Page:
The first time we dined together, she remarked that I was stuffy. Specifically, she said she had the impression that she had spent the evening with "la Reine." Her remarks struck me as ironic, for it was this woman and her upper-class status which had so affected me.
So when it was my turn to invite my neighbor and her husband for le déjeuner, I took care to appear more relaxed, even though I was twice as nervous, given her previous impression of me.
Stuffy? Perhaps my nerves were to blame, for we were dining at the home of a local personality. Yes, I must have been a little bit crisp as I carefully sat down on an elegant sofa and began to take in my surroundings. The home was filled with romantic statues and modern-art paintings; fresh flowers dressed every table.
I thought about what I had worn that evening: did my attire lead her to classify me as coincée? I'd worn a long skirt and a button-down chemise under a cardigan. She had worn leopard and those glittery stiletto heels....
This time I wore all black, mindful to défaire one more button on my blouse. Though I had upped my efforts to be cool, relaxed, and very un-reine-like, my neighbor (now wearing sequins for our lunch date) had another agenda.
From the kitchen, where I was serving up steaming bowls of pumpkin-and-chestnut soup (soup, a.k.a. "the peasants' meal"... no queen would serve that!), I heard the laughter. Maybe it had something to do with my cooking? I had been so nervous at the idea of serving my neighbor's husband, a renowned chef!
When I went out to see what was so amusing, I found my husband and the invités standing, their eyes watering, their sides splitting.
"What? What is so funny?"
My eyes scanned the living room for any "laughable" objects strewn about, bricoles or bibelots I had looked at so often that the novelty had worn off. I saw nothing ridicule. Next, I checked my clothes to see whether something had gone wrong during the dressing stage. That is when I noticed my blouse, which was tucked into my underwear.
My fashion gaffe wasn't in tucking a shirt into a culotte (people do this all the time—don't they?), but in wearing low-waisted pants. Dumb, dumb, dumb!
The good news was that I was looking as down-to-earth as ever! Just how much more relaxed could one get? Such a get-up might de-throne this so-called "queen" once and for all, or at the very least earn a few "graceless" points with the neighbor who thinks me so stuffy, so reine-like.
I soon realized that no one was looking at my underwear. All eyes were fixed to the floor. Curious, I followed my guests' gazes. That's when I saw IT. So dull. So deflated, So dégoûtante! A caramel-toned coil lying atop the tiled floor right next to the dining table.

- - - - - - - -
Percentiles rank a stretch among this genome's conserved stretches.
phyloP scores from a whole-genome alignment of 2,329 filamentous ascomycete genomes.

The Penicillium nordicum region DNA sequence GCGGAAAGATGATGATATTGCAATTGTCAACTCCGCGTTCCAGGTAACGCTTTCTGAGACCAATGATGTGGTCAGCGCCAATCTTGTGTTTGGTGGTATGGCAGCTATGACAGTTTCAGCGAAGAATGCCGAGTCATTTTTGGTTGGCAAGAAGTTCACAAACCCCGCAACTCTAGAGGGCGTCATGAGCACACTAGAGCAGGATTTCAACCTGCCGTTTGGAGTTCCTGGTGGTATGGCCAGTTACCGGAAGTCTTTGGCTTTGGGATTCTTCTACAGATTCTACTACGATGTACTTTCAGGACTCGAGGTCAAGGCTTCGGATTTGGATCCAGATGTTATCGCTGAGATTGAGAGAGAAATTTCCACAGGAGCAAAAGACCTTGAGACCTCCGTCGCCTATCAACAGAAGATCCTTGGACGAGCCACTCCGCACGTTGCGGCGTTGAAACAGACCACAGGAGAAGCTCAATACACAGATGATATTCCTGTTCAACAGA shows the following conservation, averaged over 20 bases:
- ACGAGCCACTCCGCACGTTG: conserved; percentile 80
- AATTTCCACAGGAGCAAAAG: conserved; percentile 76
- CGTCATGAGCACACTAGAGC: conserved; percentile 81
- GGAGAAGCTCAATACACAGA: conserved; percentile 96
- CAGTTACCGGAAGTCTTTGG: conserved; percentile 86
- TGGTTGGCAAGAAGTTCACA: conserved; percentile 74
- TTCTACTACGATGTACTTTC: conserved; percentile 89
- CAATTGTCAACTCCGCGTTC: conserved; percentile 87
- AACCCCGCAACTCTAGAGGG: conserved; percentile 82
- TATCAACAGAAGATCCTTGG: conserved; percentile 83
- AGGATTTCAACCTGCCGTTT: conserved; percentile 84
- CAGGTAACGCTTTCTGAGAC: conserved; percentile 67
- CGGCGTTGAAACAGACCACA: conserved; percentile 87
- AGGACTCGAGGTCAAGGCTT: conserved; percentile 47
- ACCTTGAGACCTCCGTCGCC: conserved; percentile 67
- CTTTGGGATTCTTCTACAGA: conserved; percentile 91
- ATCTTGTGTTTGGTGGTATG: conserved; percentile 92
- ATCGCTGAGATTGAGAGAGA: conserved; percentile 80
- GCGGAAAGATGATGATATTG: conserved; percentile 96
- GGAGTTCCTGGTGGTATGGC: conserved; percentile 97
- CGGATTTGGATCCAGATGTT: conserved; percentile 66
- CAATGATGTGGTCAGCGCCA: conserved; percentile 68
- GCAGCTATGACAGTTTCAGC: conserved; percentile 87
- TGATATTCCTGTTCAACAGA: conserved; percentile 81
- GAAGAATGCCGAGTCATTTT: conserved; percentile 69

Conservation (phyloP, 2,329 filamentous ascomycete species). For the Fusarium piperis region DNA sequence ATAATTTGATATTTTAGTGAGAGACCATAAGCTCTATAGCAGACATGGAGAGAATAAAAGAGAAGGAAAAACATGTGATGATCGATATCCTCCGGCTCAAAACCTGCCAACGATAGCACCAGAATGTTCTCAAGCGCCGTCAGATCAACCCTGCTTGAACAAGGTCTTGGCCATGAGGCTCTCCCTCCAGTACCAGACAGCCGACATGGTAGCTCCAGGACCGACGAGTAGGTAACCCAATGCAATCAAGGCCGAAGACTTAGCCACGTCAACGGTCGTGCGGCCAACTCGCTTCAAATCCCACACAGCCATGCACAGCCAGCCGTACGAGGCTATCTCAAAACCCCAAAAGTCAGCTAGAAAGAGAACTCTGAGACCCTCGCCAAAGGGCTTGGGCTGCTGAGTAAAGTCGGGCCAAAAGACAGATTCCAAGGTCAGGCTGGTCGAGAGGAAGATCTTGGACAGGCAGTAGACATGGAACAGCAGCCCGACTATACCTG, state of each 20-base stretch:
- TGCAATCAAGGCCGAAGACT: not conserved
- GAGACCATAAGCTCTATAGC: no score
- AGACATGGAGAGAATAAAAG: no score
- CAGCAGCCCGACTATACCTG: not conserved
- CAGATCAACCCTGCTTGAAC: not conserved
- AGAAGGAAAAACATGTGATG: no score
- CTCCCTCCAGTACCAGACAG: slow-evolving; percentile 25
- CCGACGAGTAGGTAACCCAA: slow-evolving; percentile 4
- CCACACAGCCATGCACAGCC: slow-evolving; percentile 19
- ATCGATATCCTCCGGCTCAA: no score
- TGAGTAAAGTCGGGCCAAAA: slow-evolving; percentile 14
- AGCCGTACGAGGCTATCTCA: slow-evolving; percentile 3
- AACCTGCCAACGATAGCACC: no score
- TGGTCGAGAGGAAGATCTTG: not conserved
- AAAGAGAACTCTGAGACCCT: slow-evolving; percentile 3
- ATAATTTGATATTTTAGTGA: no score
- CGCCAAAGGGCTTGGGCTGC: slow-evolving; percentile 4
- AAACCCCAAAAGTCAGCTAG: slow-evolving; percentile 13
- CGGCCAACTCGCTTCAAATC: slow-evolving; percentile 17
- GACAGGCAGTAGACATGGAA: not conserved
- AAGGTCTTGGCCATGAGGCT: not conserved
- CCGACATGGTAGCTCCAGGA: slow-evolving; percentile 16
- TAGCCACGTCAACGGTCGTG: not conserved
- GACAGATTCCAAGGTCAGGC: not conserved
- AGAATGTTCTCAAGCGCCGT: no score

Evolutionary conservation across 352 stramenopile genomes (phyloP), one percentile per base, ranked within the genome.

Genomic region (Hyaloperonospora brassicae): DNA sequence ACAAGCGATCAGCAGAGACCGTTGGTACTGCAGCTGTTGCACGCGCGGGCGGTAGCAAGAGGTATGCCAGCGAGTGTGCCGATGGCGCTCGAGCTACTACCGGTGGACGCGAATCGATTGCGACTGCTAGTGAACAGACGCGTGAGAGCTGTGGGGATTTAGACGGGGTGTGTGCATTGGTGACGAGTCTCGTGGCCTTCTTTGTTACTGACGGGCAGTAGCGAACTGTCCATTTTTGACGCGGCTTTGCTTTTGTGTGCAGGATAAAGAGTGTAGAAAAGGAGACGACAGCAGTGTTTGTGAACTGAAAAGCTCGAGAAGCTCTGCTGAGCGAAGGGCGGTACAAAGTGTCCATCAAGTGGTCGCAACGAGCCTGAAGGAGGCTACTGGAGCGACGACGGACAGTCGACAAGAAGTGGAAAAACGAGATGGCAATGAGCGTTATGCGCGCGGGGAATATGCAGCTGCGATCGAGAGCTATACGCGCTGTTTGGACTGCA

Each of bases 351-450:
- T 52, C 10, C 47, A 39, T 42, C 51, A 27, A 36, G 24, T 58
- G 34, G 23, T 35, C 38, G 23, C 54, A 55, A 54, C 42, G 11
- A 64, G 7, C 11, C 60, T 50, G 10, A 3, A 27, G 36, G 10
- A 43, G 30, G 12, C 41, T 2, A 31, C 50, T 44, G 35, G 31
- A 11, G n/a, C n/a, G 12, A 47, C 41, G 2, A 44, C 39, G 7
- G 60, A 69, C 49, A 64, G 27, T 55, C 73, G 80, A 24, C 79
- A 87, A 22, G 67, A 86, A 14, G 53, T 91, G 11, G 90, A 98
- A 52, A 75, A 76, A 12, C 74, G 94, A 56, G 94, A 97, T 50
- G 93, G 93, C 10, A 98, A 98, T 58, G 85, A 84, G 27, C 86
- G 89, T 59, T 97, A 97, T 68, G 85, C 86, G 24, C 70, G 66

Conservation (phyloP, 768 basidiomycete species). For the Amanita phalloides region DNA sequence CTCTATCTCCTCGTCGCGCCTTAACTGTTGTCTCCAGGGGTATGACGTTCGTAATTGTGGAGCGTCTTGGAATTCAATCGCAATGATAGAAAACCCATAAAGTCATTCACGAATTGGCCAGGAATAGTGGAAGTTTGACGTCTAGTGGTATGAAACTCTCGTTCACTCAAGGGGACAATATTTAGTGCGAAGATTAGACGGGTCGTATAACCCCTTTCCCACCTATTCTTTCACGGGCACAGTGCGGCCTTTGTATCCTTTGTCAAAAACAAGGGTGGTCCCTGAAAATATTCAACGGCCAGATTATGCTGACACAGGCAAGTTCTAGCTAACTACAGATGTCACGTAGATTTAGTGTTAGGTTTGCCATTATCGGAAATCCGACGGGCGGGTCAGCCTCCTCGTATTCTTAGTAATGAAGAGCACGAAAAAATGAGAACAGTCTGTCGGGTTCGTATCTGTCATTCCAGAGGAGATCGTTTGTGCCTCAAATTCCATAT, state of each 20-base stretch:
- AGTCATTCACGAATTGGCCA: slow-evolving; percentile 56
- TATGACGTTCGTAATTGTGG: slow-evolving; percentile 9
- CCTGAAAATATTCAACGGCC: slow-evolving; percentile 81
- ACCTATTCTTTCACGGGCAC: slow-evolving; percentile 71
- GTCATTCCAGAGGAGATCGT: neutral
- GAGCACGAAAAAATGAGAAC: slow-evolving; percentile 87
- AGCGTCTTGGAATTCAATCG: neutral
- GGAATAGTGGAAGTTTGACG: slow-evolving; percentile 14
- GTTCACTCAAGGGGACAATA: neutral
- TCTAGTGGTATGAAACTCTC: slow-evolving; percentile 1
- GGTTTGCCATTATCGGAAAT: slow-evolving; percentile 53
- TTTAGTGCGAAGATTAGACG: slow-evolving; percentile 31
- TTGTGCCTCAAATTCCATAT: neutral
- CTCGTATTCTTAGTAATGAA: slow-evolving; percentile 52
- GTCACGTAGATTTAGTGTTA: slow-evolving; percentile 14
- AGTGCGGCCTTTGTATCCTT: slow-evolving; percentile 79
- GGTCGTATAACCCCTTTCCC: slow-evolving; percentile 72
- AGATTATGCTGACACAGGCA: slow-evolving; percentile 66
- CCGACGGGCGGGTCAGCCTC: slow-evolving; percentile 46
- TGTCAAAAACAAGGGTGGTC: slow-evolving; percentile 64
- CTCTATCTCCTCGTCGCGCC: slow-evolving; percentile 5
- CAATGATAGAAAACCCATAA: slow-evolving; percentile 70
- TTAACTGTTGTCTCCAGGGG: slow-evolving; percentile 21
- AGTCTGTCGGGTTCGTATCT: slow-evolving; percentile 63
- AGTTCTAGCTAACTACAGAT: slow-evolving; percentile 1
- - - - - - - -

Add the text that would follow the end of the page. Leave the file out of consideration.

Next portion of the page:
I stood staring at it. Stunned. Une crotte de chien? But we don't have a dog....
Elbowed by the woman standing beside him, my husband began: "Kristi—what is that?" I looked to the others for an explanation. The blank looks I received only intensified my embarrassment. What happened next was the French version of The Twilight Zone.
Jean-Marc went over and picked up that crotte! Next, he handed it to my sequined guest, who then put it in her pocket....
That is when I realized I had been tricked—fooled by fake dog-doo, no less!
But how to react? As dumbstruck as I was, I did not want to lose my new "unstuffy" status! I had worked so hard to dash any misconceptions! And I did not want my delayed response to condemn my neighbor, who I sensed did not mean any harm, but had found in that classic gag what she felt to be a friendly icebreaker.
"Where can I get one of those?" I ventured, walking my stiletto-heeled guest to the door after lunch.
"Here. You can have it. It's yours!" my neighbor winked, patting me on the shoulder, as pals do. It seemed I had somehow passed the test and, I hoped, found a new friend thanks to an old jest.
la reine = the queen
le déjeuner = lunch
coincé(e) = uptight
la chemise = shirt
défaire = to undo
un(e) invité(e) = a guest
une bricole = trinket
le bibelot = knickknack
ridicule = laughable
la culotte = underwear
dégoûtant(e) = disgusting
la crotte de chien = dog mess
Did you spot any typos? Are the vocab words in order (any missing, any extras?) Thank you for submitting your corrections in the comments box.
Terms & Expressions:
Crotte! = Damn!
Je te dis crotte! = Get lost!
C'est de la crotte = It isn't worth a thing
ma crotte = my darling, my little sausage (probably best to stick to "ma cherie" or "mon cheri" :-)
crottes en chocolat = Christmas chocolates
une crotte de chien = a dog dropping ; une crotte de nez = a booger
Chantez pour une bourrique / Sing for a donkey
Elle vous donnera des crottes. / and she'll give you droppings.
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